For the Birds Radio Program: Redpoll

Original Air Date: March 7, 2011

A tiny yet exceptionally hardy finch can survive in a chamber at -65 degrees F. for three hours.

Duration: 5′02″

Transcript

One of the tiniest birds to visit the north woods in winter can survive colder temperatures than any other songbird, at least based on laboratory tests. Decades ago, before such experiments became illegal, scientists found that Common Redpolls can survive in a chamber for three hours at -65 F, and that Hoary Redpolls can survive that long when the temperature is kept at the almost unearthly temperature of -88 F. Of course, those experiments were more cruel than the findings were interesting—nature is far more yielding than a laboratory chamber. Redpolls, chickadees, and other birds in Tower, Minnesota, survived the night of February 2, 1996, when the temperature dipped down to 60 below, but many of those birds spent the night inside cavities in thick trees, their own bodies and, in some cases, the warm bodies of their companions, raising the temperature to more survivable levels. Other birds buried themselves under snow or snuggled next to one another on sheltered branches. And first thing in the morning, their ability to fly here and there allowed their muscles to heat up their bodies more than mere shivering could—that isn’t an option in a laboratory chamber. I’m not sure that the stress of serving in an experiment to see how long it would take them to die didn’t hasten the process.

People hardly needed experiments to prove how hardy redpolls are. They nest to the farthest northern reaches of Alaska and in much of northern Canada, and many don’t retreat much further south in winter. They have several habits and physical adaptations that allow them to survive extreme cold. They spend a lot of time on the ground, where they can find low areas more sheltered from wind than in trees. They gravitate to a very high-energy diet of birch seeds, and their digestive efficiency is better than most birds. Their feathers are structured to provide superior insulation, and they add more feathers when they need them—their plumage weighs 31 percent more in November than July. In the far north where winter nights are far longer than days, redpolls can eat in lower light than most songbirds because they have relatively more rods in the retina. And at their final feeding as night takes over, they can literally eat more than their stomach can hold, storing seeds in diverticula, expandable little pouches in their esophagus. Throughout a frigid winter night they can be digesting food to stoke their metabolic fire even as they sleep. During bad weather, redpolls are exceptionally fast eaters— when they must venture out to get food, they swallow seeds whole, stuffing their diverticula and then retreating to shelter to regurgitate and husk them.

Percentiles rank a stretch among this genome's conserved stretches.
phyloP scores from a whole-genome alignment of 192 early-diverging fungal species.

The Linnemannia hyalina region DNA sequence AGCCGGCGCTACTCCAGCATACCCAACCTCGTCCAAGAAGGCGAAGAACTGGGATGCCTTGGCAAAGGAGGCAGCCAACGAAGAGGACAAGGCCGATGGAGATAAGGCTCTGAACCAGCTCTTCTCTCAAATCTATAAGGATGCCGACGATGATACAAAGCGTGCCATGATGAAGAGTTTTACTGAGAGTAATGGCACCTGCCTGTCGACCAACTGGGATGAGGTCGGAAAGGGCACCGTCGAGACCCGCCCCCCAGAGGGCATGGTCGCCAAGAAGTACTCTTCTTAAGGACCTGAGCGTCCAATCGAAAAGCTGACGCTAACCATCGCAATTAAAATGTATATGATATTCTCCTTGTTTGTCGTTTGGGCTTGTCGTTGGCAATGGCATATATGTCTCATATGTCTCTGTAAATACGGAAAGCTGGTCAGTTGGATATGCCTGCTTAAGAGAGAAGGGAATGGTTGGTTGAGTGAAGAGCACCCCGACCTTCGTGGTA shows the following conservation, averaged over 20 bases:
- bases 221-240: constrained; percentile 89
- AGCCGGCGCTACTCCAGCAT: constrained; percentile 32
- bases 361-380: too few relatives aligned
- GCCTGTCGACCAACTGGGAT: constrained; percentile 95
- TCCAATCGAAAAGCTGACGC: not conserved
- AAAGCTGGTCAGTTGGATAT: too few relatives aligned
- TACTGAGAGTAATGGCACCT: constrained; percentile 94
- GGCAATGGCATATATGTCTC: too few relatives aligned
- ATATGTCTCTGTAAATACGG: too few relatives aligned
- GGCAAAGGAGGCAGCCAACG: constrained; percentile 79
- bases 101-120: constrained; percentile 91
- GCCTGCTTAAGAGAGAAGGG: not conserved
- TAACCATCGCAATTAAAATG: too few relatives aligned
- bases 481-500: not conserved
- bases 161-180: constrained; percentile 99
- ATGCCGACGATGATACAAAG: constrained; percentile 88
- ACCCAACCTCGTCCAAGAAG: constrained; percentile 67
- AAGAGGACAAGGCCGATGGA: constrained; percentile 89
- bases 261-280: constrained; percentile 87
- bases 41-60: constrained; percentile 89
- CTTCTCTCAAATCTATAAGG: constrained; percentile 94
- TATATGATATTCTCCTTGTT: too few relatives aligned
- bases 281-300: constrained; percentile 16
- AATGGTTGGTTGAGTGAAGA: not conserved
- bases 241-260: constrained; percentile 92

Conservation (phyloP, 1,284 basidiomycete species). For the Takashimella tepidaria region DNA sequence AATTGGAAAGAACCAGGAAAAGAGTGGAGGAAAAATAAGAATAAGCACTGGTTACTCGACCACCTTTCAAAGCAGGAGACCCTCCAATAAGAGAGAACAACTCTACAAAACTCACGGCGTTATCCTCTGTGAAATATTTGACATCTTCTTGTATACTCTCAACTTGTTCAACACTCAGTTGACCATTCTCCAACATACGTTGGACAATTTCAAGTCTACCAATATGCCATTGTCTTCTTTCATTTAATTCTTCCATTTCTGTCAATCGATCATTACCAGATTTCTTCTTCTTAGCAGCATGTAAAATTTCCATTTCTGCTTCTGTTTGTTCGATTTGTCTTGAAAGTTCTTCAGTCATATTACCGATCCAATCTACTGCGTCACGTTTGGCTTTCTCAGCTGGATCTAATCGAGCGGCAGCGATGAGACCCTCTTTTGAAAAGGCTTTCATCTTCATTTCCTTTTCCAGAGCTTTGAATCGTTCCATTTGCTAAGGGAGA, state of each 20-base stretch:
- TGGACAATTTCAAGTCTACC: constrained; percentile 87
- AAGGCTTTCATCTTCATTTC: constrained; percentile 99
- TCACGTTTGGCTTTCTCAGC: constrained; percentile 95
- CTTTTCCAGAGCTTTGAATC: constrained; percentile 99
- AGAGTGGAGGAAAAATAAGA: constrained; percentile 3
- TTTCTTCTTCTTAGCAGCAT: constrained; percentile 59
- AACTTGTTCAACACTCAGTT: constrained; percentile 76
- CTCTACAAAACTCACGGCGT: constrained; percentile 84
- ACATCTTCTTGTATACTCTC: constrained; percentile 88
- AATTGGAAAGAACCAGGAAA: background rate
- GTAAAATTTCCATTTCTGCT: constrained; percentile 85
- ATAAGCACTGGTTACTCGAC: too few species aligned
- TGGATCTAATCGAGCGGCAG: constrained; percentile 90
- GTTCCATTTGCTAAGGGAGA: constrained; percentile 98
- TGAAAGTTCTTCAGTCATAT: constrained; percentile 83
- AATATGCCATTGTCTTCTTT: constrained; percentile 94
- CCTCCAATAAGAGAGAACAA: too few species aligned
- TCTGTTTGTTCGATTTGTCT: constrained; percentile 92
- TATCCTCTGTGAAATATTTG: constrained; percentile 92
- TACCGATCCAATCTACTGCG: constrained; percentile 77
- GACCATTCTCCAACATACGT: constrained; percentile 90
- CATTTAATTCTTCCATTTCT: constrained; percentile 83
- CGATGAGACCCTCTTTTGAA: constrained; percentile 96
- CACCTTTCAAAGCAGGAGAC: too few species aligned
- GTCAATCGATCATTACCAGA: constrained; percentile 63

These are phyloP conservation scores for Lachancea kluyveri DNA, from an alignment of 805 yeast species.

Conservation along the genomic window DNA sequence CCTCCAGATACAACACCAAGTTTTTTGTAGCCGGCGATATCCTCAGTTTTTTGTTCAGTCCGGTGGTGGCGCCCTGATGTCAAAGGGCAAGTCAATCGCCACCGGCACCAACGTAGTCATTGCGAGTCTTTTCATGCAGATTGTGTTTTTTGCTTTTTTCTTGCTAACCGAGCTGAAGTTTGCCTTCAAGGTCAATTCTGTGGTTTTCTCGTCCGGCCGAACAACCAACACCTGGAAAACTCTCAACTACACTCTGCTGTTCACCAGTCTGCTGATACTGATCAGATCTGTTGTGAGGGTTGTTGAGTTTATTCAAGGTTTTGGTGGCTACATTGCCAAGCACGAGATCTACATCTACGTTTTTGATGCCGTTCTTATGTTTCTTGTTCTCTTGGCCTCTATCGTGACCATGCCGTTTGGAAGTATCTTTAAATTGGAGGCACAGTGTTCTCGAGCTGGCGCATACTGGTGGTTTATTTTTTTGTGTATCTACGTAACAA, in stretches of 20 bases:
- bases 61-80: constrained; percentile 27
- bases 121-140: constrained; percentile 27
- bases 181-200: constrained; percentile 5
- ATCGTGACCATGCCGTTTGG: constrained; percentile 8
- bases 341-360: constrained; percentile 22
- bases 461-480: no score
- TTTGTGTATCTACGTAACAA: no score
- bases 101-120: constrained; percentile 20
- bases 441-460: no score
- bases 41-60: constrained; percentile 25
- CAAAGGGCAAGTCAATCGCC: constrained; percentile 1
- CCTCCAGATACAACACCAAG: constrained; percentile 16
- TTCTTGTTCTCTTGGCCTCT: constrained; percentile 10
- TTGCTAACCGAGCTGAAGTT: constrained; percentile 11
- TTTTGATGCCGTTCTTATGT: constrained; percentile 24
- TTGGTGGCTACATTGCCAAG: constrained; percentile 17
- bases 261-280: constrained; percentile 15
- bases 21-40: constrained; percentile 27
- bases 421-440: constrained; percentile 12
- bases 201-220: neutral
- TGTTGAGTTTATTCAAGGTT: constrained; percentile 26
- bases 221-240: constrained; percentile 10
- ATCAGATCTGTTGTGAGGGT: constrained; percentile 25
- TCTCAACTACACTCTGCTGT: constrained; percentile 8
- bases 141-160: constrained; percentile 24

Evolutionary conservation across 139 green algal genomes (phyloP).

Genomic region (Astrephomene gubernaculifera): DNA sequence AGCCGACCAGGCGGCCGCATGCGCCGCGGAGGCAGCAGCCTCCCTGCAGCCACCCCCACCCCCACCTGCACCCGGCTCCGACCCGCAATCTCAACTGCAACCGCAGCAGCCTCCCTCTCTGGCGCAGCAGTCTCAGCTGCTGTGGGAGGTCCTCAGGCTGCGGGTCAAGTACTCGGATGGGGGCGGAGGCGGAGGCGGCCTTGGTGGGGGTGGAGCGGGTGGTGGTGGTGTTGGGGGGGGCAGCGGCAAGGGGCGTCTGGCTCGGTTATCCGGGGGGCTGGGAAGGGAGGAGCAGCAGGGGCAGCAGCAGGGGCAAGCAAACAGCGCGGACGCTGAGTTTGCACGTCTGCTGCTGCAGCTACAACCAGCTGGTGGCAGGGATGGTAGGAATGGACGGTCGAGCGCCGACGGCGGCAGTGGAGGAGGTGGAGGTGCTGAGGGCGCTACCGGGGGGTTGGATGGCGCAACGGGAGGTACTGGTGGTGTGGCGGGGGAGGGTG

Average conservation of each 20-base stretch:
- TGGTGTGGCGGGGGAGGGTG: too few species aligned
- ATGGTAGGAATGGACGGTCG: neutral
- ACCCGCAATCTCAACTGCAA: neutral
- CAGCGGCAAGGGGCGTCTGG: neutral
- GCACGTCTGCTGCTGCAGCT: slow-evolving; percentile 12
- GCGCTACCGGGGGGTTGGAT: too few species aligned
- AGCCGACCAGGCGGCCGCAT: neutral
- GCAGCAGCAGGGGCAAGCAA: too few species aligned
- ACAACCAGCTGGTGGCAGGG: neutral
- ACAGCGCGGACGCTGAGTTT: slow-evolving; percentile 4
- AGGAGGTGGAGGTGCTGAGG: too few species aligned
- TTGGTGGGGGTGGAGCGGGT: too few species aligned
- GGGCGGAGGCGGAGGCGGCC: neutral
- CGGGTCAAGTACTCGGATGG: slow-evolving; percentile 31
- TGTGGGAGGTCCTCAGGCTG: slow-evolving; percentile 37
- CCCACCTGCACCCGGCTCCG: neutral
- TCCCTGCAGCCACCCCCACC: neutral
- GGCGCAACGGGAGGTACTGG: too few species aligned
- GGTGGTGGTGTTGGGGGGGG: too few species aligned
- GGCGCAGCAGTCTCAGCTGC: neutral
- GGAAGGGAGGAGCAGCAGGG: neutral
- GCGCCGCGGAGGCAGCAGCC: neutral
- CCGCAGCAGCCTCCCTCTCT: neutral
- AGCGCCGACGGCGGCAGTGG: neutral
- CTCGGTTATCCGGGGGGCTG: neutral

The cost of being able to survive such frigid temperatures is a low tolerance for heat. When the temperature goes up, redpolls become less active, eat less, require more water, and start plucking their feathers. The highest temperature they can endure is about 100 degrees.

In some winters, exceptionally high numbers of redpolls visit the upper Midwest; other winters they’re almost non-existent. When redpolls are about at all, they tend to be seen in fairly large flocks. In a poor year, a handful of people report large flocks, and most others see none. In an invasion year, a great many people see large flocks. During January this year, not that many people were reporting them. Ironically, as winter starts releasing its hold, we often start seeing more and more redpolls. Sure enough, reports of them from delighted birders started appearing regularly in February, and the numbers of reports have been increasing in March. These acrobatic little wonders will stick around for the next few weeks, heading north again in April. They and Pine Siskins are extremely vulnerable to salmonella. Warm temperatures, the moisture from melting snow, and decaying seeds beneath our feeders work together to produce very unhealthy conditions for them. Shoveling or raking yucky seeds from below our feeders and disposing of them in well-covered or screened compost bins is essential if we don’t want to compete with the scientists of earlier eras in squandering these valuable lives.